Reading @kendraoudyk‘s latest blog entry and its title (from which this title has been paraphrased) inspired me to write about something which some of you might have heard: listening to classical music can make you smarter. In this entry I intend to annihilate the unfounded believe that listening to Mozart’s music can increase our intelligence. Concretely, I am talking about the “Mozart effect” or the temporal score increase “in standardized tests assessing spatial task performance after exposure to the first movement ‘allegro con spirito’ of the Mozart sonata KV 448 for two pianos in D major” (Pietschnig, Voracek, & Formann, 2010, p. 314). My strategy will be two-fold. I will begin by describing the original study from which the media and commercial enterprises groundlessly distorted. After settling this ground, I will explain what further empirical research taught us about this “mysterious” effect. I will conclude with some remarks about the negative consequences that this myth have had in music education.
The origin of the confusion
In order to have the complete perceptual experience, I kindly ask you to follow along the instructions that I will present. First, get to listen approximately the first 10 minutes of the Mozart sonata KV 448 for two pianos in D major. Although in the original study they used an audio track, I think it will be more fun to watch a video performance:
Next, please take a look at the following figure. There are two rows of images. First take a look at the upper one. Imagine that you are holding a piece of paper and you are asked to fold it in the sense of the arrows. So, first you fold the paper in half, then repeat the procedure twice in the indicated directions. Finally, you cut the tip signaled by a diagonal line. The second row of images are five possible outcomes after opening the folded and cut paper. How would the paper look like?
This was part of the procedure that Rauscher, Schaw and Ky designed in their famous 1993 study. Thirty-six university students completed a set of visuospatial test of the Stanford-Binet Intelligence Scale. But, before that, each of them went through three 10-minutes-lasting conditions: listening to the Mozart’s piece, listening to a relaxation tape or sitting down in silence. After each of them, participants reply to a different visuospatial task of the previously mentioned scale.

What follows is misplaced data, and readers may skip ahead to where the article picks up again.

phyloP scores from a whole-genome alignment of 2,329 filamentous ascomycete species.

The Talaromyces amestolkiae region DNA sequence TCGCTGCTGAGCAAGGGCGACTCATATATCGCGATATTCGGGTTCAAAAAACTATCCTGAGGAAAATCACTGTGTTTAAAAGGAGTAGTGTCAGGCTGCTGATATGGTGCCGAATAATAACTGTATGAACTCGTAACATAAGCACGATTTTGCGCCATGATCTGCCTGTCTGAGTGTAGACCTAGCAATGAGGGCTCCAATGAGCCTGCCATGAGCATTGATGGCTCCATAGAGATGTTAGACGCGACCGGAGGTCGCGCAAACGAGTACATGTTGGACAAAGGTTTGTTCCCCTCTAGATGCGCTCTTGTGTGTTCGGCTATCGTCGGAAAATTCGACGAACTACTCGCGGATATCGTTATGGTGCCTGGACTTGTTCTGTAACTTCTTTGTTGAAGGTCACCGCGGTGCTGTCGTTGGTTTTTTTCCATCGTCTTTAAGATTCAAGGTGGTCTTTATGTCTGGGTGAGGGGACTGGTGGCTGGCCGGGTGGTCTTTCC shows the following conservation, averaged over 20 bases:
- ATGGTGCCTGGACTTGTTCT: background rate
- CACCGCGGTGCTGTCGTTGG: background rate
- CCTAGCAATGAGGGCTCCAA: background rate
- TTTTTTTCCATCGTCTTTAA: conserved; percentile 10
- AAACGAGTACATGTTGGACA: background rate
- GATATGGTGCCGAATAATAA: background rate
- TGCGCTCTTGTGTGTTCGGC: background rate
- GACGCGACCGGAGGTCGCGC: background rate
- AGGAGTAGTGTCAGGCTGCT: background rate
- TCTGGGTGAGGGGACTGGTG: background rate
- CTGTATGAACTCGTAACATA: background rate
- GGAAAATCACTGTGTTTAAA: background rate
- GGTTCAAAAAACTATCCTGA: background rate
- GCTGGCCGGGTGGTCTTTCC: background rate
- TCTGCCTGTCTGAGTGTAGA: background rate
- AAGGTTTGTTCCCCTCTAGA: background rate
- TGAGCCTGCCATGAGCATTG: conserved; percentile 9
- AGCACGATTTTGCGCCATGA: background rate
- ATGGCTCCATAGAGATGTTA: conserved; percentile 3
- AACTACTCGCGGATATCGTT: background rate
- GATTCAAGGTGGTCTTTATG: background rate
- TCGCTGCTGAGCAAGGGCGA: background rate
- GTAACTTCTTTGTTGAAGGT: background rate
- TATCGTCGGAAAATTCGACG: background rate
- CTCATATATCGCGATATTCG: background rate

What did they find? After listening to Mozart, participants had a significant higher score in the visuospatial tasks when compared to the relaxation or silent conditions. Although, this enhancement effect lasted between 10 to 15 minutes only.
Therefore, Rauscher et al. (1993) reported a short-time lasting effect found in university students and in a very particular psychological task which, unfortunately, was heavily distorted by the media and interested parts into the “Mozart effect” myth. What is more, through a text-book example of snowball fact distortion, the myth evolved into the belief that listening to classical music makes a person smarter (how playing an instrument affects, if it does, our intelligence will be a matter for a next post).
However, Rauscher et al. (1993) did report an increase in visuospatial performance after listening to Mozart, which was differentiable from the other two conditions. How can we explain this effect? Here, we move on to the second section of this post.
Mozart, Stephen King, chocolate and sex
In short, the reason for the short-term increase in visuospatial performance was an increase in arousal or physiological activity and mood or how emotionally well someone feels at a particular moment (Husain, Thompson & Schellenberg, 2002; Nantais & Schellenberg, 1999; Thompson, Schellenberg & Husain, 2001; Schellenberg, Nakata, Hunter & Tamoto, 2007). How did research came up to this conclusion?
Nantais and Schellenberg (1999) replicated Rauscher et al. (1993) study but with some variations. Participants would not only listen to Mozart’s same piece, but they would also have to listen to a Schubert piece. Once again, they included a silent condition. Participants went through all conditions once again (Mozart, Schubert or silence) and immediately after were tested on the same visuospatial task. Nantais and Schellenberg found once again a Mozart effect, but, surprisingly, also a Schubert effect. How come this could be true? Were the classical Viennese composers future-seeing geniuses who wanted to increase 200-years-in-the-future-people intelligence? Or, rather, listening to anything instead of sitting down in silence could explain the improvement in visuospatial scores?
In a second part of their study, Nantais and Schellenberg (1999) new participants listened to the same Mozart piece, to a Stephen King recording and also waited in silence. After responding to the visuospatial task, participants’ scores were calculated according to their preference for either stimuli. The authors found out that participants that preferred Stephen King had better performance than when compared to the silent condition. Likewise, participants that preferred Mozart had a better performance than when compared to the silent condition. So, it seems that improvements in the visuospatial task was a matter of preferences. What was the next step in unraveling the mystery?